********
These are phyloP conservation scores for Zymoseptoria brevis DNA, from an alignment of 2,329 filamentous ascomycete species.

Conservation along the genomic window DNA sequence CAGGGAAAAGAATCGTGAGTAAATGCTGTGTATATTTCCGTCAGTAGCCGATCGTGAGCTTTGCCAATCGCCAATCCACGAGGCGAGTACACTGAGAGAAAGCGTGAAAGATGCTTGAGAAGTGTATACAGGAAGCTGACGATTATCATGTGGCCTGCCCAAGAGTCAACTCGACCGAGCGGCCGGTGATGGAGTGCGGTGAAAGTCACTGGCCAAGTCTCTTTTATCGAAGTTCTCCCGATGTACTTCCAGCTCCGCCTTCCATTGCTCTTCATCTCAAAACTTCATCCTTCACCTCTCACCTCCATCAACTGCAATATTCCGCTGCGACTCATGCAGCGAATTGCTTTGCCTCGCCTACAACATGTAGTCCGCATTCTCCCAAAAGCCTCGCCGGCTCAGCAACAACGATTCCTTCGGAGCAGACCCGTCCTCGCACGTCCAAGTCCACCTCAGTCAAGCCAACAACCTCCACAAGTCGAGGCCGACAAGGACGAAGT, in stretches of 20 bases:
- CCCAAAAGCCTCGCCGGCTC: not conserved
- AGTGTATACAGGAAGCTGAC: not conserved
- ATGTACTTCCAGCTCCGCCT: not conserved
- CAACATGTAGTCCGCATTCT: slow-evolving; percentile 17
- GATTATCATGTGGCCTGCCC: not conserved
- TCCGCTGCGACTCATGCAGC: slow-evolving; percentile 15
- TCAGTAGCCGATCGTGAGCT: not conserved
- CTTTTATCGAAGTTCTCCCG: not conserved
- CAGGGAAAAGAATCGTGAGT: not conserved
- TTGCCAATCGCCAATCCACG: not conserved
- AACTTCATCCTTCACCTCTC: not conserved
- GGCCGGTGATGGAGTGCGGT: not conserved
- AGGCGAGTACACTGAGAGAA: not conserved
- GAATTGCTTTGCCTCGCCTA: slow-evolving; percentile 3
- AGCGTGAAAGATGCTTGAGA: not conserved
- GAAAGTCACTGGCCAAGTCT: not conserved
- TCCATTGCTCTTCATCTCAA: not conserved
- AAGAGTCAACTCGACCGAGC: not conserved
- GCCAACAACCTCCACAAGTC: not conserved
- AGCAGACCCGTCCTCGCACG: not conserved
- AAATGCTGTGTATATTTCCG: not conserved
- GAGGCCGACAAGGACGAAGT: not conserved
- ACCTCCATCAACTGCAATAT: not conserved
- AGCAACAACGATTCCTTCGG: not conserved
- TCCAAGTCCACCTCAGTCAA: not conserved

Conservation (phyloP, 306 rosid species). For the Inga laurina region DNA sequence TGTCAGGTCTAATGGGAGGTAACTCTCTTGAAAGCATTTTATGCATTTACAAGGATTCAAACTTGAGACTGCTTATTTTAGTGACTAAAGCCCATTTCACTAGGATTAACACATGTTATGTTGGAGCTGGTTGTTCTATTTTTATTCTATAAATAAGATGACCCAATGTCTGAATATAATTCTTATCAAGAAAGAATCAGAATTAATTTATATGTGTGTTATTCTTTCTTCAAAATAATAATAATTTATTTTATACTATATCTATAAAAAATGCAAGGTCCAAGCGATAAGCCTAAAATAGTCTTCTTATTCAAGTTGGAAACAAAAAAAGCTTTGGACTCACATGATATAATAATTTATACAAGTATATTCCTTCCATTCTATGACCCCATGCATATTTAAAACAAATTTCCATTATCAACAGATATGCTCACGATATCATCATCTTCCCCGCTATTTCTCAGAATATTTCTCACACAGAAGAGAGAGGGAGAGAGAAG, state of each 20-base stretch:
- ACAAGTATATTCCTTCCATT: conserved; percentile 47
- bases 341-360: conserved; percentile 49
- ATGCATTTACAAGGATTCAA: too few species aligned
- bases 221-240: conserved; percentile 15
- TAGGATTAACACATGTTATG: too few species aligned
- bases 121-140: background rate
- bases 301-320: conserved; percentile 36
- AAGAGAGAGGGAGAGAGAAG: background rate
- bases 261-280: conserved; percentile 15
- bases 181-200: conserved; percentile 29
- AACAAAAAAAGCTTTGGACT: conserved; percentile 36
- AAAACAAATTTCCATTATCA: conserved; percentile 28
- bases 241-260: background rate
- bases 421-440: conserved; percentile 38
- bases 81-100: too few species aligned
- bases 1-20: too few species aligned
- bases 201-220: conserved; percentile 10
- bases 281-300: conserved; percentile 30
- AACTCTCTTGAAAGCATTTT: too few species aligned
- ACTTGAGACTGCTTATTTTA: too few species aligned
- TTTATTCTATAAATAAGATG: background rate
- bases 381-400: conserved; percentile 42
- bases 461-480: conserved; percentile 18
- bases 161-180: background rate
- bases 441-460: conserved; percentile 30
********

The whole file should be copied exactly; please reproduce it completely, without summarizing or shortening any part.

These are phyloP conservation scores for Zymoseptoria brevis DNA, from an alignment of 2,329 filamentous ascomycete species.

Conservation along the genomic window DNA sequence CAGGGAAAAGAATCGTGAGTAAATGCTGTGTATATTTCCGTCAGTAGCCGATCGTGAGCTTTGCCAATCGCCAATCCACGAGGCGAGTACACTGAGAGAAAGCGTGAAAGATGCTTGAGAAGTGTATACAGGAAGCTGACGATTATCATGTGGCCTGCCCAAGAGTCAACTCGACCGAGCGGCCGGTGATGGAGTGCGGTGAAAGTCACTGGCCAAGTCTCTTTTATCGAAGTTCTCCCGATGTACTTCCAGCTCCGCCTTCCATTGCTCTTCATCTCAAAACTTCATCCTTCACCTCTCACCTCCATCAACTGCAATATTCCGCTGCGACTCATGCAGCGAATTGCTTTGCCTCGCCTACAACATGTAGTCCGCATTCTCCCAAAAGCCTCGCCGGCTCAGCAACAACGATTCCTTCGGAGCAGACCCGTCCTCGCACGTCCAAGTCCACCTCAGTCAAGCCAACAACCTCCACAAGTCGAGGCCGACAAGGACGAAGT, in stretches of 20 bases:
- CCCAAAAGCCTCGCCGGCTC: not conserved
- AGTGTATACAGGAAGCTGAC: not conserved
- ATGTACTTCCAGCTCCGCCT: not conserved
- CAACATGTAGTCCGCATTCT: slow-evolving; percentile 17
- GATTATCATGTGGCCTGCCC: not conserved
- TCCGCTGCGACTCATGCAGC: slow-evolving; percentile 15
- TCAGTAGCCGATCGTGAGCT: not conserved
- CTTTTATCGAAGTTCTCCCG: not conserved
- CAGGGAAAAGAATCGTGAGT: not conserved
- TTGCCAATCGCCAATCCACG: not conserved
- AACTTCATCCTTCACCTCTC: not conserved
- GGCCGGTGATGGAGTGCGGT: not conserved
- AGGCGAGTACACTGAGAGAA: not conserved
- GAATTGCTTTGCCTCGCCTA: slow-evolving; percentile 3
- AGCGTGAAAGATGCTTGAGA: not conserved
- GAAAGTCACTGGCCAAGTCT: not conserved
- TCCATTGCTCTTCATCTCAA: not conserved
- AAGAGTCAACTCGACCGAGC: not conserved
- GCCAACAACCTCCACAAGTC: not conserved
- AGCAGACCCGTCCTCGCACG: not conserved
- AAATGCTGTGTATATTTCCG: not conserved
- GAGGCCGACAAGGACGAAGT: not conserved
- ACCTCCATCAACTGCAATAT: not conserved
- AGCAACAACGATTCCTTCGG: not conserved
- TCCAAGTCCACCTCAGTCAA: not conserved

Conservation (phyloP, 306 rosid species). For the Inga laurina region DNA sequence TGTCAGGTCTAATGGGAGGTAACTCTCTTGAAAGCATTTTATGCATTTACAAGGATTCAAACTTGAGACTGCTTATTTTAGTGACTAAAGCCCATTTCACTAGGATTAACACATGTTATGTTGGAGCTGGTTGTTCTATTTTTATTCTATAAATAAGATGACCCAATGTCTGAATATAATTCTTATCAAGAAAGAATCAGAATTAATTTATATGTGTGTTATTCTTTCTTCAAAATAATAATAATTTATTTTATACTATATCTATAAAAAATGCAAGGTCCAAGCGATAAGCCTAAAATAGTCTTCTTATTCAAGTTGGAAACAAAAAAAGCTTTGGACTCACATGATATAATAATTTATACAAGTATATTCCTTCCATTCTATGACCCCATGCATATTTAAAACAAATTTCCATTATCAACAGATATGCTCACGATATCATCATCTTCCCCGCTATTTCTCAGAATATTTCTCACACAGAAGAGAGAGGGAGAGAGAAG, state of each 20-base stretch:
- ACAAGTATATTCCTTCCATT: conserved; percentile 47
- bases 341-360: conserved; percentile 49
- ATGCATTTACAAGGATTCAA: too few species aligned
- bases 221-240: conserved; percentile 15
- TAGGATTAACACATGTTATG: too few species aligned
- bases 121-140: background rate
- bases 301-320: conserved; percentile 36
- AAGAGAGAGGGAGAGAGAAG: background rate
- bases 261-280: conserved; percentile 15
- bases 181-200: conserved; percentile 29
- AACAAAAAAAGCTTTGGACT: conserved; percentile 36
- AAAACAAATTTCCATTATCA: conserved; percentile 28
- bases 241-260: background rate
- bases 421-440: conserved; percentile 38
- bases 81-100: too few species aligned
- bases 1-20: too few species aligned
- bases 201-220: conserved; percentile 10
- bases 281-300: conserved; percentile 30
- AACTCTCTTGAAAGCATTTT: too few species aligned
- ACTTGAGACTGCTTATTTTA: too few species aligned
- TTTATTCTATAAATAAGATG: background rate
- bases 381-400: conserved; percentile 42
- bases 461-480: conserved; percentile 18
- bases 161-180: background rate
- bases 441-460: conserved; percentile 30